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Agent-Based Modelling of Locating Public Transport Facilities for Conventional and Electric Vehicles

  • Chengxiang Zhuge
  • Chunfu Shao
Article

Abstract

This paper proposes an agent-based transport facility development model for both Conventional Vehicles (CVs) and Electric Vehicles (EVs), as a key component of an agent-based land use-transport model, SelfSim. The model attempts to simultaneously locate public parking lots, refuelling stations, charging stations and charging posts at parking lots with the consideration of competitions and interactions between the facilities. The facility development model is composed of a link-based model and node-based model that are used to simulate the development of link-based (e.g., replenishing stations) and node-based facilities (e.g., parking lots), respectively, based on the spatial and temporal disaggregate demand. The demand is extracted from the activity-based simulation with MATSim-EV that is an EV extension of MATSim (Multi-Agent Transport Simulation). In the model, facility agents are defined with several specific attributes and behavioural rules, and act the role of locating transport facilities to accommodate the demand. Finally, both global and local sensitivity analyses are applied to fully test the model in several experiments set up based on a Chinese medium-sized city, Baoding. The global SA that is based on Elementary Effect Method is firstly applied to quantify the extent to which the twelve model outputs of interest are sensitive to forty key model parameters, resulting in nine significantly important parameters; Then the Once-At-A-Time (OAT)-based local SA is used to provide further insight into how these important parameters influence the model outputs of interest over years. The SA results are expected to be useful for model calibration, and how the SA results can be used to calibrate the model is discussed.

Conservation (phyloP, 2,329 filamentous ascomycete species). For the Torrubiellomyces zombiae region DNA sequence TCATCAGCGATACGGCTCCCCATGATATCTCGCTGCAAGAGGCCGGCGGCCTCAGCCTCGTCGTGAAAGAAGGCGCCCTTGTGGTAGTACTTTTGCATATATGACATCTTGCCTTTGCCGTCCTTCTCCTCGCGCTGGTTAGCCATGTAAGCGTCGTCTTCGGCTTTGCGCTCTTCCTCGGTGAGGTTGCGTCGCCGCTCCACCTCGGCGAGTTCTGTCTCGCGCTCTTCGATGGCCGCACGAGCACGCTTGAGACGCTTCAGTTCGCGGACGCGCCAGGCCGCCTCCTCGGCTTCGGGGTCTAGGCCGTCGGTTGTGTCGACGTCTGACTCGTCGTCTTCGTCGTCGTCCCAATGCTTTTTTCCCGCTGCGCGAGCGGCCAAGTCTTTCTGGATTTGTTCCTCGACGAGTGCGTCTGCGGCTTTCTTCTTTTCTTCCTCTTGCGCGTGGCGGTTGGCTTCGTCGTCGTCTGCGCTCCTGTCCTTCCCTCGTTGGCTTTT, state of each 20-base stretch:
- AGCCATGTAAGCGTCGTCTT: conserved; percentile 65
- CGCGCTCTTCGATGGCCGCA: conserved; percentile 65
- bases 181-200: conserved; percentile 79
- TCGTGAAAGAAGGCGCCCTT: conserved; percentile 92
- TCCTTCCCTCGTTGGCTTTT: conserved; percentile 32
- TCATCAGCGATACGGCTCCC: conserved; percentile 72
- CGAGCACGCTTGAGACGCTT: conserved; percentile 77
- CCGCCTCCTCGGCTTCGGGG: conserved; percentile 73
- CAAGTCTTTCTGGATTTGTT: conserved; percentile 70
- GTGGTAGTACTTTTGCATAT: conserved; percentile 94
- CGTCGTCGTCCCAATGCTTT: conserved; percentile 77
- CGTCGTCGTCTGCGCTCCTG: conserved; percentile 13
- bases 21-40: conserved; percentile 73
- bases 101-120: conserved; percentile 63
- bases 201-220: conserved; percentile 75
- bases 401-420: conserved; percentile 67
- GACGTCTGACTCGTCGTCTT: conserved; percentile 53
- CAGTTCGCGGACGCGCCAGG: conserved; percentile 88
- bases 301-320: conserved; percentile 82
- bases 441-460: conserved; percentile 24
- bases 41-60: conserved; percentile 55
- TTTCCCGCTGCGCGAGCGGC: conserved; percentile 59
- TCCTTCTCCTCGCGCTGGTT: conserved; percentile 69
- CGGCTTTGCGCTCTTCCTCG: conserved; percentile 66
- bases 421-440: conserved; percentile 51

Keywords

Transport Facility Development Agent-based Modelling Activity-based Travel Demand Model Electric Vehicles Parking Lots Replenishing Facilities 

Notes

Acknowledgements

This research was supported by the National Natural Science Foundation of China (Grant No. 51678044, Grant No. 51338008 and Grant No. 71210001) and the Hebei Natural Science Foundation (Grant No. E2016513016). We would also thank Dr. Mike Bithell for discussing with us about the model and anonymous reviewers for their comments.

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Copyright information

© Springer Science+Business Media, LLC, part of Springer Nature 2018

Authors and Affiliations

  1. 1.Department of GeographyUniversity of CambridgeCambridgeUK
  2. 2.Key Laboratory of Transport Industry of Big Data Application Technologies for Comprehensive TransportBeijing Jiaotong UniversityBeijingChina

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